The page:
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Tinnitus

  • Posted on- Sep 20, 2016
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The word ‘tinnitus’ comes from the Latin word for ‘ringing’. It is the perception of sound in the absence of any corresponding external sound. The sound may be a ringing, swishing or other type of noise that seem to originate in the ear or the head. The noise may be low, medium or high pitched with varying loudness. It may be continuous or may come and go. It is fairly common and studies conducted on people aged 55 to 65 years old have found it to be present in every 2 out of 10 individuals.

Tinnitus can result from a wide range of underlying causes some of which are

a) Ear infections

b) Foreign objects in the ear 

c) Wax builds up 

d) Nasal allergies leading to fluid accumulation in the ear

e) Exposure to loud sounds

f) Neurological damage

One of the most common causes of tinnitus is damage to the microscopic endings of the hearing nerve in the inner ear. Tinnitus may be accompanied with some degree of hearing loss or may be due to side effects of certain medications.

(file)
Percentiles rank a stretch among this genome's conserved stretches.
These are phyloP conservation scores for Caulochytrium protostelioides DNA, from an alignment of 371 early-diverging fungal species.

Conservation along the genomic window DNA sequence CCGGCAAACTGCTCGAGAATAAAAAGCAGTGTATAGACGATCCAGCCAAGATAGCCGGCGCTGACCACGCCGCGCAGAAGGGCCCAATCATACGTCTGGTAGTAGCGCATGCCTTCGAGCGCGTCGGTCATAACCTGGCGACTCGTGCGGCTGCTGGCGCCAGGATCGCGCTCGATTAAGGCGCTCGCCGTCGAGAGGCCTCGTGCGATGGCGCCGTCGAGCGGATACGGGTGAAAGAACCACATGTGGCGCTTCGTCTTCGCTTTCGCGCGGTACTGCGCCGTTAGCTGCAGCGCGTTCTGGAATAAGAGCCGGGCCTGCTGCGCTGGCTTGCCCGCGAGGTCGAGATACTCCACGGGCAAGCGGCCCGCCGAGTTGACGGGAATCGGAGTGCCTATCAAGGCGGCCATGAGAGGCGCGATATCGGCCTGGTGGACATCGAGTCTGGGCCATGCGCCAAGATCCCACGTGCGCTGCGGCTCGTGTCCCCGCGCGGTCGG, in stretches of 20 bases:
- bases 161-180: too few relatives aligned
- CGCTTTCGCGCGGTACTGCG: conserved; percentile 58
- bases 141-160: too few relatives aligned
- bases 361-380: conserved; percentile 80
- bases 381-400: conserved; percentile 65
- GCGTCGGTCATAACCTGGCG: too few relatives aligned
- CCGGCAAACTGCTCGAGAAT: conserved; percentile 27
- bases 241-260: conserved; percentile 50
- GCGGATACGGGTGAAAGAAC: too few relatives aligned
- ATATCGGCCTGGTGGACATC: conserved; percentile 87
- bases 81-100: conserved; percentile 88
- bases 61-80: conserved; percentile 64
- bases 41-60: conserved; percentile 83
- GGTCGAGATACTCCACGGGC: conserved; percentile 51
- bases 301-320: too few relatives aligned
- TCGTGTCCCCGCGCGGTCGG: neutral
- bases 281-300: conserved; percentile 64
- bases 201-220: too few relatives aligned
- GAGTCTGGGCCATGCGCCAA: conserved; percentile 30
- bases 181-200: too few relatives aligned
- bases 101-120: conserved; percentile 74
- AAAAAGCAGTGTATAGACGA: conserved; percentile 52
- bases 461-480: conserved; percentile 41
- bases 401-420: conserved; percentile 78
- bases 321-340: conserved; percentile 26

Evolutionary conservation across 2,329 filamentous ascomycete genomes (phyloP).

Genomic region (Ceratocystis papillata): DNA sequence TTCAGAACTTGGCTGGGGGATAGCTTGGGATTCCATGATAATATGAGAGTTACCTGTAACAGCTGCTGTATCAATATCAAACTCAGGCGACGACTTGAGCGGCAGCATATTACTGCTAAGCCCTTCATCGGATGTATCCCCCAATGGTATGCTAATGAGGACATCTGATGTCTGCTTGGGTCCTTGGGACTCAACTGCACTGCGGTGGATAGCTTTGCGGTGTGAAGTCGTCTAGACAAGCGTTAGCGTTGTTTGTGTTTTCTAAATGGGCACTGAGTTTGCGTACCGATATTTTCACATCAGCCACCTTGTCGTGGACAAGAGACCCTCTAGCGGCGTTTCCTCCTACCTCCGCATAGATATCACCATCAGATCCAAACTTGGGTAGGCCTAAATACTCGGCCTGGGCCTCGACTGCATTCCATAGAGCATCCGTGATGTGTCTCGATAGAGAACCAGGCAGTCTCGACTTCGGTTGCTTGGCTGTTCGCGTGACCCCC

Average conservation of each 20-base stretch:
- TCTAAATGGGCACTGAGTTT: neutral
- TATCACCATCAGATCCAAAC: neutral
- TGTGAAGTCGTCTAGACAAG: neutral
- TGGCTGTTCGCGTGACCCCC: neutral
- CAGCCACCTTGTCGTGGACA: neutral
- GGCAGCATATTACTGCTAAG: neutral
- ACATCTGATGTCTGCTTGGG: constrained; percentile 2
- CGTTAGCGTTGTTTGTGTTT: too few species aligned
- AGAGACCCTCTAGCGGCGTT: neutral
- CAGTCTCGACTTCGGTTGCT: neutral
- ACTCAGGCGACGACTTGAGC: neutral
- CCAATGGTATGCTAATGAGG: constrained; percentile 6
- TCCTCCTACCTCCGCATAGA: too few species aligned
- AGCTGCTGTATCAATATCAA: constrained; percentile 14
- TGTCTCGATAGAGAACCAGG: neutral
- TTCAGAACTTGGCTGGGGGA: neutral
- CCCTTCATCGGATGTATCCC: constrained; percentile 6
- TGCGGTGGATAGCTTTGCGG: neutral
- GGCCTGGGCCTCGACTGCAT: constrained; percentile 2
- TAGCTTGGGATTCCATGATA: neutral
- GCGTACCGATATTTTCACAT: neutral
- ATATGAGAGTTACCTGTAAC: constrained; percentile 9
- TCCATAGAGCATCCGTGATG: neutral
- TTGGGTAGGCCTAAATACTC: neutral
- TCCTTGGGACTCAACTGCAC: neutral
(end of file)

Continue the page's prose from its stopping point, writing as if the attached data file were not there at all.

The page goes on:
Tinnitus is evaluated in a bid to identify the root cause of the same. Based on this information various solutions are offered to the patient for the management of tinnitus. These are chiefly based on the principle of TRT (Tinnitus Retraining Therapy).


Tinnitus Retraining Therapy

Successful tinnitus management in our clinics is a result of retraining. Once the tinnitus loses its negative meaning, it begins to diminish, and in many cases may not be heard for long periods of time. However, Retraining the subconscious auditory system to accept tinnitus can take a while.

In all cases we try and practice sound enrichment. The idea is to make sure there is always a pleasant, non-intrusive background sound that those, who are suffering from tinnitus may hear (perhaps through a hearing aid, if indicated). This is one of the integral parts of TRT Management. TRT is so far the most successful therapy for tinnitus patients with a success rate of more than 80%.

Comments

user profile image
11-12-2016 04:33 PM

This is a very basic problem and the patients did not take this much seriously. People should be should be made aware about this problem.

user profile image
01-10-2016 07:11 PM

I have tinnitus from early 2015, when I was 14, no hearing loss, ENT didn’t helped at all, now I sometimes notice that my tinnitus gets louder when I open my jaw and lower. I am living with this situation.

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